Information Update - Fall 2008
- In Spring 2006, the Library administered the LibQUAL+™ assessment to discover how well its programs, facility and staff were meeting users' expectations. The results of this assessment are available on the Library's pages at http://academic.scranton.edu/department/wml/libqual-sresults.html LibQual+™ assesses three areas: 1) affect of service questions focus on Library employees. (individual attention, courtesy, readiness to respond, knowledge); 2) library as a place focuses on the building itself (a quiet pace for individual activities, a comfortable and inviting location, a getaway for study, learning and research, and/or a community space for group learning and group study); 3) information control focuses on print resources, web content, and equipment (electronic resources accessible from home or office and easy-to-use access tools for users to independently find things).
- In the 2006 assessment, the Library added local questions developed by librarians at Jesuit institutions who also were administering LibQUAL+™ . These questions addressed mission-related goals, staff who reflect and promote Jesuit ideals of social justice and respect for all persons, a collection that reflects diverse points-of-view, a program that teaches users how to access, evaluate and use information, 24/7 chat assistance and access to archival materials. In Spring 2009, the Library will again administer LibQUAL+™ to measure changes in levels of satisfaction and to determine if any new areas have emerged for programming changes. For each question, users give three scores: the minimum level he or she would find acceptable, the desired level of service and the perceived service performance. Data is provided to the library as gap, radar and bar chart scores. Gap scores indicate a "zone of tolerance" measure of the degree between the desired and minimum levels of service. Service superiority is reflected by the perceived service minus the desired service. The radar and bar charts display the data in colors that visually highlight how well users perceive the library in the three dimensions.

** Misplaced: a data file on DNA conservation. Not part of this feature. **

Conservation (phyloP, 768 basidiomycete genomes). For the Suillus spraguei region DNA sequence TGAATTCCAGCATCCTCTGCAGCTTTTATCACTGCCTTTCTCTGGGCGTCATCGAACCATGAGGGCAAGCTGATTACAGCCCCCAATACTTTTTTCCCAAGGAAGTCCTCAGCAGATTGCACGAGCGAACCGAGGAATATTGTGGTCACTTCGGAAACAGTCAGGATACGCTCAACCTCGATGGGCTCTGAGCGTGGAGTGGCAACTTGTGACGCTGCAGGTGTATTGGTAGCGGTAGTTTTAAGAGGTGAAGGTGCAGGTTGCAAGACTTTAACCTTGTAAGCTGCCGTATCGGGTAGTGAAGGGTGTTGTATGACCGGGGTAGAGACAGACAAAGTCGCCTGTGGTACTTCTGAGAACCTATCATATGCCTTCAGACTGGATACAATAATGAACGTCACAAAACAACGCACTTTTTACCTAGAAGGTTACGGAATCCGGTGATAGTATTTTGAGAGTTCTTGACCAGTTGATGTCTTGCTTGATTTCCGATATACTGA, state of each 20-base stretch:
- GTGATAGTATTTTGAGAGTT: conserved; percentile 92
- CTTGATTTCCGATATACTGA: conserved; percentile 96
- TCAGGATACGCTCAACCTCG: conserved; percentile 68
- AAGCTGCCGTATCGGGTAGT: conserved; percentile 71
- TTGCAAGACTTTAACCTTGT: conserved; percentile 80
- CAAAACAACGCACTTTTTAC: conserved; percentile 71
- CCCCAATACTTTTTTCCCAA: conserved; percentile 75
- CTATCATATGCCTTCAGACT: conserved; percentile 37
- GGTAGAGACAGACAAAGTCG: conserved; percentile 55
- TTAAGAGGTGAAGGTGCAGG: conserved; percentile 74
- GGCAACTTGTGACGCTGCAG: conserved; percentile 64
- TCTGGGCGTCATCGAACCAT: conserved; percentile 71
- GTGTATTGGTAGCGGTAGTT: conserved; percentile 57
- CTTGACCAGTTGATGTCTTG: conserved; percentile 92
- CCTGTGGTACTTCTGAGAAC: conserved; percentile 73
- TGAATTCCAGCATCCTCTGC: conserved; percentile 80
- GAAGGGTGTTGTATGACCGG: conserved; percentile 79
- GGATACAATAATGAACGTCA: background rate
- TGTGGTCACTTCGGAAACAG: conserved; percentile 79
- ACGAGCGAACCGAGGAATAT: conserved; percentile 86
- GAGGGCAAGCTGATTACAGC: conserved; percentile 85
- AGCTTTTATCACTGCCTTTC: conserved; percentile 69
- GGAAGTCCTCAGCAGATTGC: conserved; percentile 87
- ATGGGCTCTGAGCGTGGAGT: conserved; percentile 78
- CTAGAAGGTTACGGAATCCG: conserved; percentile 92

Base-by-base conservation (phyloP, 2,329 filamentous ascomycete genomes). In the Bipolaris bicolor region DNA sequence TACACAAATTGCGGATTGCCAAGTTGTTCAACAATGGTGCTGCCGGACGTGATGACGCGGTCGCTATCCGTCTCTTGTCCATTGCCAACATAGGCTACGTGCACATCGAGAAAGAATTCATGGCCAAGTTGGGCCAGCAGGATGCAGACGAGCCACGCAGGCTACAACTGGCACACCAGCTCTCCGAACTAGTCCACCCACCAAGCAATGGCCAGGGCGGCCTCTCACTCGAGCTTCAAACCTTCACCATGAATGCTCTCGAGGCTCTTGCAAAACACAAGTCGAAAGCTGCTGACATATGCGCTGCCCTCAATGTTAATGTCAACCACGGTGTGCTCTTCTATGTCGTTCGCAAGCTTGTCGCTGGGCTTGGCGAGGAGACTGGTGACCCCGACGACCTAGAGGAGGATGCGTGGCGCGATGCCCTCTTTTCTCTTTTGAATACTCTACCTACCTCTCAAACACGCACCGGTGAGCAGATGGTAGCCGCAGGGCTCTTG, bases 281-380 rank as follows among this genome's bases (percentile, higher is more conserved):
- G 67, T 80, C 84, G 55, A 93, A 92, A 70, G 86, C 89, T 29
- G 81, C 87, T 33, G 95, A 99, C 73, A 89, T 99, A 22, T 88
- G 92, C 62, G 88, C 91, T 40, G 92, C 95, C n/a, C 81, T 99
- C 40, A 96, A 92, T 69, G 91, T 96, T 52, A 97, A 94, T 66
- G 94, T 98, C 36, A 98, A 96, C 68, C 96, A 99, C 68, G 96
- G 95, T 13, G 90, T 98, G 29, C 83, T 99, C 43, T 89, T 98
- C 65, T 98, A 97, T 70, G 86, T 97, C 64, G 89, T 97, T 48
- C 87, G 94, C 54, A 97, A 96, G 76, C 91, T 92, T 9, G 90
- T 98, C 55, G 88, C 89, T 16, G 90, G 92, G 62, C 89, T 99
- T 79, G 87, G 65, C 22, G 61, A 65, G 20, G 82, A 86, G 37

- In response to the 2006 assessment the Library redesigned webpages, increased interconnectivity among resources, added group study rooms, piloted extended hours during finals, posted signage for quiet areas and upgraded UniPrint printers. What will emerge as areas of concerns in 2009? As with any assessment, the ability of LibQUAL+™ to help the Library assess satisfaction and to develop programs that meet users' needs is totally dependent on users' willingness to provide the Library with feedback. If you are among those randomly selected for participation in the assessment, we hope that you will respond to the survey. Opportunities to provide feedback to the Library are always available and highly encouraged through our blog, Ask-a-Librarian email or by calling 570 941-4000.